"I’ve always had a dream to establish a Raoul Wallenberg centre for international justice, named after Canada’s first honorary citizen, which would be a unique international consortium of parliamentarians, scholars, jurists, human rights defenders, NGOs and students united in the pursuit of justice, and anchored in and inspired by Wallenberg’s humanitarian legacy."
What attracted you to working with political prisoners? I understand now you’re working with Leopoldo Lopez of Venezuela, Raif Badawi of Saudi Arabia and Ayatollah Boroujerdi in Iran.
"I was involved in the two great human rights struggles of the second half of the 20th century: the struggle against apartheid in South Africa and the struggle for Soviet Jewry. Through those struggles, I began to take up the cause of political prisoners, beginning with Anatoly Sharansky and Andrei Sakharov in the former Soviet Union. They are a looking-glass for the repression of their countries. They are often a kind of looking-glass into what life could be like if they would be liberated."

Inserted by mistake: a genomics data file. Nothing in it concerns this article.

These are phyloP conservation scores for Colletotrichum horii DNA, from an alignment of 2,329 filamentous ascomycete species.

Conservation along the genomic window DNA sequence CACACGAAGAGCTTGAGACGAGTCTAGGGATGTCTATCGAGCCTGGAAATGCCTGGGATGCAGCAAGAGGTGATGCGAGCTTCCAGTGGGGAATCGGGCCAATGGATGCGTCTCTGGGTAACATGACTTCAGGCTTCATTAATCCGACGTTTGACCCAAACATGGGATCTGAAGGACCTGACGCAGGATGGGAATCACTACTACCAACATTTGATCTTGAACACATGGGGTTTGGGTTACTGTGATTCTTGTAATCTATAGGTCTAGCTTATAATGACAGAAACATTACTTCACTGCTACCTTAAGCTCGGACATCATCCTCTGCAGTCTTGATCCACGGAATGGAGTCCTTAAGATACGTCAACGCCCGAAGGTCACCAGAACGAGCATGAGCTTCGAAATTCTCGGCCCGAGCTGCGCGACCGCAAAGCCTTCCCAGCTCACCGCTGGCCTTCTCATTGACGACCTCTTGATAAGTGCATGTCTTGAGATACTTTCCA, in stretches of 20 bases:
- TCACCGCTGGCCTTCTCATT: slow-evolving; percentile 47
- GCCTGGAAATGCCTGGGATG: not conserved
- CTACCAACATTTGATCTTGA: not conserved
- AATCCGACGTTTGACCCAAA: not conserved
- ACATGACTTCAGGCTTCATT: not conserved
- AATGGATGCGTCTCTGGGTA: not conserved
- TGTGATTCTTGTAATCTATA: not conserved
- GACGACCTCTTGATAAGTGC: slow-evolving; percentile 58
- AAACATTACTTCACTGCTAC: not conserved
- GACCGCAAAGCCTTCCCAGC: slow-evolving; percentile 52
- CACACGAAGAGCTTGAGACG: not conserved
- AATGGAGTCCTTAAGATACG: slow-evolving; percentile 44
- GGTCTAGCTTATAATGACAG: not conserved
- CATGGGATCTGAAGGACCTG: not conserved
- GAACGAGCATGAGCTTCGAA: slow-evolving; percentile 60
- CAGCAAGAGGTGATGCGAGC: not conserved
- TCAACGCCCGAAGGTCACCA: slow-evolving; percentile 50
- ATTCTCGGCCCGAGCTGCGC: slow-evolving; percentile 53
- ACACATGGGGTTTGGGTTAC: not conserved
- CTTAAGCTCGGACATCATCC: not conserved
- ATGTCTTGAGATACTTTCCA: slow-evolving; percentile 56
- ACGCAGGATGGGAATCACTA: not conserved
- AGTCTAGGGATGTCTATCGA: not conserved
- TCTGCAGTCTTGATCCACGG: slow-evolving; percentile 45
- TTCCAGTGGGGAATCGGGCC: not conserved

What are you most proud of?
"On the international level, I’m probably most proud of what modest involvement I had in the struggles against apartheid and for Soviet Jewry, and representing the political prisoners involved in those struggles. On the domestic side, probably my own very modest involvement in the Charter. And humbled and moved by the thing I’ll never forget, when [prime minister] Paul Martin not only appointed me minister of justice and attorney-general, but allowed me to, in fact, be the minister of justice and attorney-general, whether it be reforming the judicial appointment process or in the appointment itself of judges."
"Q&A: Irwin Cotler on the belief of an individual to change society"
Sean Fine, Globe and Mail